July 16, 2012 - 1:05 am
I know exercises are tough when my clients tighten their shoelaces before trying them.
It’s also common for people to mentally omit the superdifficult exercises. It’s like the body finds them so difficult that the brain just represses the memory of ever having done them.
As I demonstrate them, eyes get wide as the grueling memory surfaces.
Well, here are a few exercises on the more difficult side of the spectrum. Now that they are written on paper, the brain can’t possibly bury them in the memory vaults. They are harder because they involve the entire body.
Total-body drills always zap energy and get the heart pumping. Stabilizing during the repetitions can become an inward plea from the body to get to the end of a set.
Total-body exercises are good for ramping up your boring routine. Take your upper body workout to a new level by doing the walking pushups. If your leg routing needs more than presses and curls then do the band-knee-kick-to-row.
Before getting into these exercises, be sure you can perform basic lunges, rows, pushups and planks. I know, all the hard ones that aren’t fun. Proper form with the basics will help you avoid injury while performing these compound moves.
The band-knee-kick-to-row is one of my favorite exercises. If you were to combine a high lunge with a row and add a balance factor, it would be this exercise.
It helps strengthen stability in the ankle, knee and hip. It also helps to progress your balance while moving the knee and not overloading it. (That’s kind of tricky.) The best part is that it doesn’t require heavy weights.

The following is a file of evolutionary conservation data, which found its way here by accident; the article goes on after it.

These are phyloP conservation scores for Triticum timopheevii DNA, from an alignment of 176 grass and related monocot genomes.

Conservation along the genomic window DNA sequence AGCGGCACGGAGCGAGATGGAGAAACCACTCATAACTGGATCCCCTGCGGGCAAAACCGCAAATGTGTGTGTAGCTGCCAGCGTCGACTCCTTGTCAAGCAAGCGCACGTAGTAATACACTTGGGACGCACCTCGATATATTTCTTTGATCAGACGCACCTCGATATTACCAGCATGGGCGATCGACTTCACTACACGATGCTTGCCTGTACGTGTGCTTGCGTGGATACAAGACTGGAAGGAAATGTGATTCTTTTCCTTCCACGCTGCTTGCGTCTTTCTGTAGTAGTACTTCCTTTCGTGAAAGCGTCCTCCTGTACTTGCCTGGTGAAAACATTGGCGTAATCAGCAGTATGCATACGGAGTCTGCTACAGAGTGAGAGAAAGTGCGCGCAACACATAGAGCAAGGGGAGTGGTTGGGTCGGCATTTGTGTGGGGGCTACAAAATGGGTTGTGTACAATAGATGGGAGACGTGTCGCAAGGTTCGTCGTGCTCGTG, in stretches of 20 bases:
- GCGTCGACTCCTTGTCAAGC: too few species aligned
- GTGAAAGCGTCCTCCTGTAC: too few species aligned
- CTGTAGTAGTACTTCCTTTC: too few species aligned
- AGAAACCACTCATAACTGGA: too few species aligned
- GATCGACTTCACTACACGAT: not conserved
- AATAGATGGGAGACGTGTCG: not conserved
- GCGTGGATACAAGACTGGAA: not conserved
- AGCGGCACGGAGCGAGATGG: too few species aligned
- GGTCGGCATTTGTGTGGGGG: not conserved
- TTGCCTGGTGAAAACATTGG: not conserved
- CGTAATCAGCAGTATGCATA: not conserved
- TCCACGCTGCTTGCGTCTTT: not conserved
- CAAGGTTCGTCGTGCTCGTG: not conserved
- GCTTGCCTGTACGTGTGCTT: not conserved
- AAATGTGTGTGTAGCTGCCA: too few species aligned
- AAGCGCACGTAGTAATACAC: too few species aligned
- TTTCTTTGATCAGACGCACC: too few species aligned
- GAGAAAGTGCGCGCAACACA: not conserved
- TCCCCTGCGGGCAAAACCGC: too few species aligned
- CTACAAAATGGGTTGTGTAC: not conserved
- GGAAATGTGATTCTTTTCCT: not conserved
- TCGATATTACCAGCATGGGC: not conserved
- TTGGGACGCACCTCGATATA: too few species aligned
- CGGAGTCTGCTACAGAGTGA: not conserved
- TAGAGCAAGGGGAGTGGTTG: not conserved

I’ve used this exercise on every age group from teens to those in their 70s. As long as you have the basics down, you can do this exercise. Have a trainer or gym buddy close to watch your form and provide a stabilizing arm should you start to wobble.
The walking pushup is another favorite of mine. The pushups aren’t the hard part; the stabilization while sidestepping is. You have to remain in plank position and control your hand and feet movements without having them give out.
Once again, your form is your greatest ally. If your pushup form is solid, your body will instinctively stabilize itself. Proper hand and shoulder position will keep the arms from fatiguing. If you can hold a plank for 60 to 90 seconds, your core will last long enough to get you through a set or two, or even three.
Try competing with your gym buddy on how many you can do. Make the loser spring for protein shakes.
Chris Huth is a Las Vegas trainer. You can contact him at firstname.lastname@example.org. Before beginning any exercise program, consult your physician.